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    Chinese scientists have discovered a way to synthesize leaves of deciduous phoenix trees — found in abundance in north China — into a porous carbon material that can be used to produce high-tech electronics capable of enhancing information storage.

    Scanning Electron Microscopy (SEM) image of porous carbon microspheres. Credit: Hongfang Ma, Qilu University of Technology


    Leaves could be incorporated into electrodes

    According to the study reported in the Journal of Renewable and Sustainable Energy, through a multi-step, yet simple process the leaves could be incorporated into electrodes as active materials, and give rise to highly efficient super capacitors.

    Super capacitive materials hold great promise for a wide variety of energy storage needs, particularly in computer technology and hybrid or electric vehicles, according to a Science Daily article.

    Tests to determine the electrical property of the material revealed it was indeed a super capacitor, and its 367 Farads/gram recorded capacitance was over three times higher than graphene super capacitors.

    High performance super capacitors are already widely used to increase the efficiency of hybrid electric vehicles in several ways. Today’s hybrid vehicles typically turn off the engine completely when the car comes to a stop, however briefly, and then very efficiently start it again using energy stored in super capacitors.

    But, the main shortcoming of existing super capacitors is their low energy density, meaning that the amount of energy supercapacitors can store per unit weight is very small, particularly when compared to batteries.

    The material developed can be used to counter this shortcoming in the near future,  and lead to improved super capacitors that can magnify the efficiency of our electronic devices.

    The research, led by Hongfang Ma of Qilu University of Technology, has been heavily focused on looking for ways to convert waste biomass into porous carbon materials that can be used in energy storage technology.

    The process simply corrodes the surface of the carbon from the organic matter by burning and ionizing.

    The dried leaves are first ground into a powder, and then heated to 428 degree Fahrenheit for 12 hours. This produces a powder composed of tiny  carbon microspheres. The carbon ‘microspheres’ or carbon particles become extremely porous. The presence of pores increases the surface area of the particle. These pores give the material its special electronic properties.

    These microspheres are then treated with a solution of potassium hydroxide — which is an electrolyte like salt water — and heated by increasing the temperature in a series of steps from 842 to 1472 F.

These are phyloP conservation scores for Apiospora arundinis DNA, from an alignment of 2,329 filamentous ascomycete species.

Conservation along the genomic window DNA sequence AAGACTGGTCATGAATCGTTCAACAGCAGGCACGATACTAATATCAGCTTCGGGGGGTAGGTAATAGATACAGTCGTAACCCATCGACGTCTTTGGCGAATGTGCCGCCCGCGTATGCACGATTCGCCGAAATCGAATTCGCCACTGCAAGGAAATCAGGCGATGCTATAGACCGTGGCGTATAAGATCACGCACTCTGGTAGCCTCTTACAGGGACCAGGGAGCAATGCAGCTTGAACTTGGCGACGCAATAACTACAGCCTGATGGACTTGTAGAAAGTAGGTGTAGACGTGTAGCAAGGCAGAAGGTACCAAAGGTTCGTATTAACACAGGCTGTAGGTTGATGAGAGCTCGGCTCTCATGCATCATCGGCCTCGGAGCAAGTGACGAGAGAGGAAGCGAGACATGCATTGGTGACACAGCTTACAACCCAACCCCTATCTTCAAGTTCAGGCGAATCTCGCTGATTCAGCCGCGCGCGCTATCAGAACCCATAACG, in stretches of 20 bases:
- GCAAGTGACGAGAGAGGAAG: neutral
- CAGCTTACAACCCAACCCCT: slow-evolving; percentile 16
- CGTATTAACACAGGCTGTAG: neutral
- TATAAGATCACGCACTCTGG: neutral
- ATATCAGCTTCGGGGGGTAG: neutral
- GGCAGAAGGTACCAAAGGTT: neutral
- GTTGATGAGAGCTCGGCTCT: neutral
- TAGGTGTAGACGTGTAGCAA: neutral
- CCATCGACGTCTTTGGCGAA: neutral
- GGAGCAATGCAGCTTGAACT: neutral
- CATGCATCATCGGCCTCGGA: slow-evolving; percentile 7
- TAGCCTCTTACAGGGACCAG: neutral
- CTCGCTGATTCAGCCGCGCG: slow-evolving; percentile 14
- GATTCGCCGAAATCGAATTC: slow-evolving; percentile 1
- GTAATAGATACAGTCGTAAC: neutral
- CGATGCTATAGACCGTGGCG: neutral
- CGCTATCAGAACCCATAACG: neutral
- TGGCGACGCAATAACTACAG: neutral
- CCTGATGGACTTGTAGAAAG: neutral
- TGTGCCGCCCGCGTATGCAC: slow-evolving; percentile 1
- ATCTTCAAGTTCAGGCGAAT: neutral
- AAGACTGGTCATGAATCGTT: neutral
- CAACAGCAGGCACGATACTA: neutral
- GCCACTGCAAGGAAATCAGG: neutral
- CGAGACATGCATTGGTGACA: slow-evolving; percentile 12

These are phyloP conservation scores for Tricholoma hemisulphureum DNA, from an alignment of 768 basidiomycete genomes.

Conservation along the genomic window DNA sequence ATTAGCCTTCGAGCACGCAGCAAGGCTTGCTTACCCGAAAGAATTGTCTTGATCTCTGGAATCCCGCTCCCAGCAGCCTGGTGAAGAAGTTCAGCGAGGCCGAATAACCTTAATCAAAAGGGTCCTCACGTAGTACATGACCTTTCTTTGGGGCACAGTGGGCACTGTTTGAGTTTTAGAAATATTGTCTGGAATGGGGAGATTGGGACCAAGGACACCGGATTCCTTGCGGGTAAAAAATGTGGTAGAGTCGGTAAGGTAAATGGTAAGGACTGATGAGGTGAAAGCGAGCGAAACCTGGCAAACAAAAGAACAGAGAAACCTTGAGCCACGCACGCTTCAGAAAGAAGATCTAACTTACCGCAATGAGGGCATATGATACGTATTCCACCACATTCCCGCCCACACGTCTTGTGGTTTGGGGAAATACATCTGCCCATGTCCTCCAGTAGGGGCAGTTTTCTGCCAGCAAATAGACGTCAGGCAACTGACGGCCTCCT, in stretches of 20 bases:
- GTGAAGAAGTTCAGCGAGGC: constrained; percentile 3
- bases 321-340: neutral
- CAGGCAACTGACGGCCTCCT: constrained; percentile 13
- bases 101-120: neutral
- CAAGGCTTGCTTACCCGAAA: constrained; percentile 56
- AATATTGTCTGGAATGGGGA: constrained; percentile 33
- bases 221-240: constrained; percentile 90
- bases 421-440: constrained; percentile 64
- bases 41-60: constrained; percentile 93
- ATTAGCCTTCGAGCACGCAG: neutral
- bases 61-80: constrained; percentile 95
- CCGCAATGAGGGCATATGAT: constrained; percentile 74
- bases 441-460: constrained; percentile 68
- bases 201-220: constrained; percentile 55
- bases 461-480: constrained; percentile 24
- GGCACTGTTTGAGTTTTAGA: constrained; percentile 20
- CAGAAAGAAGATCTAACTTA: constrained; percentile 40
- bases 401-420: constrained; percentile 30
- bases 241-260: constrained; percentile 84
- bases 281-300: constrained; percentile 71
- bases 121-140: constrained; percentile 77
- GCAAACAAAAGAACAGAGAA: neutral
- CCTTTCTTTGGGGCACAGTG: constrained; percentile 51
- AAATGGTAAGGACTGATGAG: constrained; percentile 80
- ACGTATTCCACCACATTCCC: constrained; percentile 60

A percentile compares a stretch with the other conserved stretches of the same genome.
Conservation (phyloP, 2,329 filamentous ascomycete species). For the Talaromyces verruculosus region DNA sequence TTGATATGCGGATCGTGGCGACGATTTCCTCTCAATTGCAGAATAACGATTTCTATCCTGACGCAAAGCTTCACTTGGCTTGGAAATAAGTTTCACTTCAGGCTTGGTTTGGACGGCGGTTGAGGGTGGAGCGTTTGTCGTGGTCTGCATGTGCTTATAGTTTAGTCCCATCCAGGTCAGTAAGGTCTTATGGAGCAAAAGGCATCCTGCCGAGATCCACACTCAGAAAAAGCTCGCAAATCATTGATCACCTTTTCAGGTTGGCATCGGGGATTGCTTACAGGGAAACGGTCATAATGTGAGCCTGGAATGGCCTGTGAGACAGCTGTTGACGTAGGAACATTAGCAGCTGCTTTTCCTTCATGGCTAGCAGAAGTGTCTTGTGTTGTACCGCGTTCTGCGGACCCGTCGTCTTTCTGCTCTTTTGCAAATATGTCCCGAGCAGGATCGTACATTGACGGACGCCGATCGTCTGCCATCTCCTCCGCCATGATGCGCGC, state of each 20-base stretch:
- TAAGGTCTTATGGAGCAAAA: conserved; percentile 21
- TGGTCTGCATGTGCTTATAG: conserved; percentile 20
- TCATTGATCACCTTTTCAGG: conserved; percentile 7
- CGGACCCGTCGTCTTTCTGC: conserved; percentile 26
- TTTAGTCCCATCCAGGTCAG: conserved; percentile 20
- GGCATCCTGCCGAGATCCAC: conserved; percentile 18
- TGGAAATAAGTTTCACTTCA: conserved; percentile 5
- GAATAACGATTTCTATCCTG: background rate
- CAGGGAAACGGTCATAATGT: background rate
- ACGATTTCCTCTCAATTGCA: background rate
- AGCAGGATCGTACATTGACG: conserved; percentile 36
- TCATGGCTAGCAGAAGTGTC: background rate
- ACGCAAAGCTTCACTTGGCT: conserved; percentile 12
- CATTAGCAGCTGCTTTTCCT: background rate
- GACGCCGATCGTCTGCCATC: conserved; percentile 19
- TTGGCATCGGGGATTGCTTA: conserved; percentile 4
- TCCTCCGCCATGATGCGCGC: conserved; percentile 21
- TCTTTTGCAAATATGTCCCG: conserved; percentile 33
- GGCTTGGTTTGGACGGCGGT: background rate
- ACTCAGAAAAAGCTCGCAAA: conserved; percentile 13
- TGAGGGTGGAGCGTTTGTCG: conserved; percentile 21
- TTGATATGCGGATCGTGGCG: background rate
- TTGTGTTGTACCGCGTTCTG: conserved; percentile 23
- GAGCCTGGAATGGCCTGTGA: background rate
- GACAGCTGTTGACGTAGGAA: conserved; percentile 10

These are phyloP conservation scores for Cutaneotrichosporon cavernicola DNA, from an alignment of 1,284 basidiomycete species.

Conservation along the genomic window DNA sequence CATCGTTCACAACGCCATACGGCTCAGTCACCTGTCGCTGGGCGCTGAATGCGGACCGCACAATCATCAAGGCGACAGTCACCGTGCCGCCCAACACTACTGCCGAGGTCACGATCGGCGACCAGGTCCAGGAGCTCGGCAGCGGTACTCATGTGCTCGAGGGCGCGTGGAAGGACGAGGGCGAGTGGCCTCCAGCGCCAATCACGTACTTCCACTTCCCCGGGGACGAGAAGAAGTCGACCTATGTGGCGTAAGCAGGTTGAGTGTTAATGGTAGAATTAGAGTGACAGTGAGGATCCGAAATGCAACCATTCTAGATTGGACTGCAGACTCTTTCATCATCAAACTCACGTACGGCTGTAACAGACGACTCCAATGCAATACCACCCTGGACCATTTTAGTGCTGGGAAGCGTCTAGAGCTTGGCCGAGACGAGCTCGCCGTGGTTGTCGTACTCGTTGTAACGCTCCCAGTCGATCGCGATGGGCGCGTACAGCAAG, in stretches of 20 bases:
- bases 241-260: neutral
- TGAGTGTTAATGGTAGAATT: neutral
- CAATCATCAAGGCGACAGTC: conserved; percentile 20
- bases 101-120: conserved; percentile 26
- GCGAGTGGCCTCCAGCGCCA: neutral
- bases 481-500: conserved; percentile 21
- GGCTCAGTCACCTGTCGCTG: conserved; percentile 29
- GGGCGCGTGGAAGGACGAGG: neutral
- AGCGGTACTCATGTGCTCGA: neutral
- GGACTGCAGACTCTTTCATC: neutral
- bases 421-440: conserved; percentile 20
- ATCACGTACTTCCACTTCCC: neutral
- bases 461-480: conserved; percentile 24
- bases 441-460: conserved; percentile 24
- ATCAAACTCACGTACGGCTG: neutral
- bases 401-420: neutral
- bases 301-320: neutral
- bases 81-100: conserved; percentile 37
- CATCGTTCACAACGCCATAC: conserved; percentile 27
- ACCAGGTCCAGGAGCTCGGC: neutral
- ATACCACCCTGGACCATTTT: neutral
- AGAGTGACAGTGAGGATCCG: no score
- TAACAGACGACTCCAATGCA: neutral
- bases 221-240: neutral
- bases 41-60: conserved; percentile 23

The team has branched its research out to find other plants that may produce organic waste capable of making capacitors.

    According to a phys.org article, the team and others have successfully converted potato waste, corn straw, pine wood, rice straw and other agricultural wastes into carbon electrode materials.

    Professor Ma and her colleagues hope to improve even further on the electrochemical properties of porous carbon materials by optimizing the preparation process and allowing for doping or modification of the raw materials.

    The super capacitive nature derived from the porosity of the carbon particles obtained from phoenix tree leaves recorded a value higher than those recorded with carbon powders derived from other bio waste sources.

    The fine scale porous structure seems to enhance the super capacitive properties this material exhibits. Researchers also concluded that the contact between electrolyte ions and the surface of the carbon spheres, as well as the enhanced transfer of the ions because they get a wider area for diffusion through the pores gives the material its higher capacitive value.

    In recent years, porous biomass carbon has become a new functional material used as an absorbent and an electrode material. In this study, we present an organic waste conversion achieved through a two-step process: first, fallen phoenix tree leaves were transformed into carbon microspheres via the hydrothermal method; second, a porous carbon material was prepared from these carbon microspheres through an activation process using KOH. The carbon microspheres were analyzed by using several characterization methods, including X-ray diffraction, Raman spectroscopy, scanning electron microscopy, and the Brunauer-Emmett-Teller method. The porous carbon material exhibited excellent supercapacitive performance with specific capacitances of 367 F/g at a current density of 0.5 A/g and 240 F/g at a current density of 20 A/g. The capacitance retention of the material was 91.7% after 2000 charge/discharge cycles at a current density of 20 A/g.







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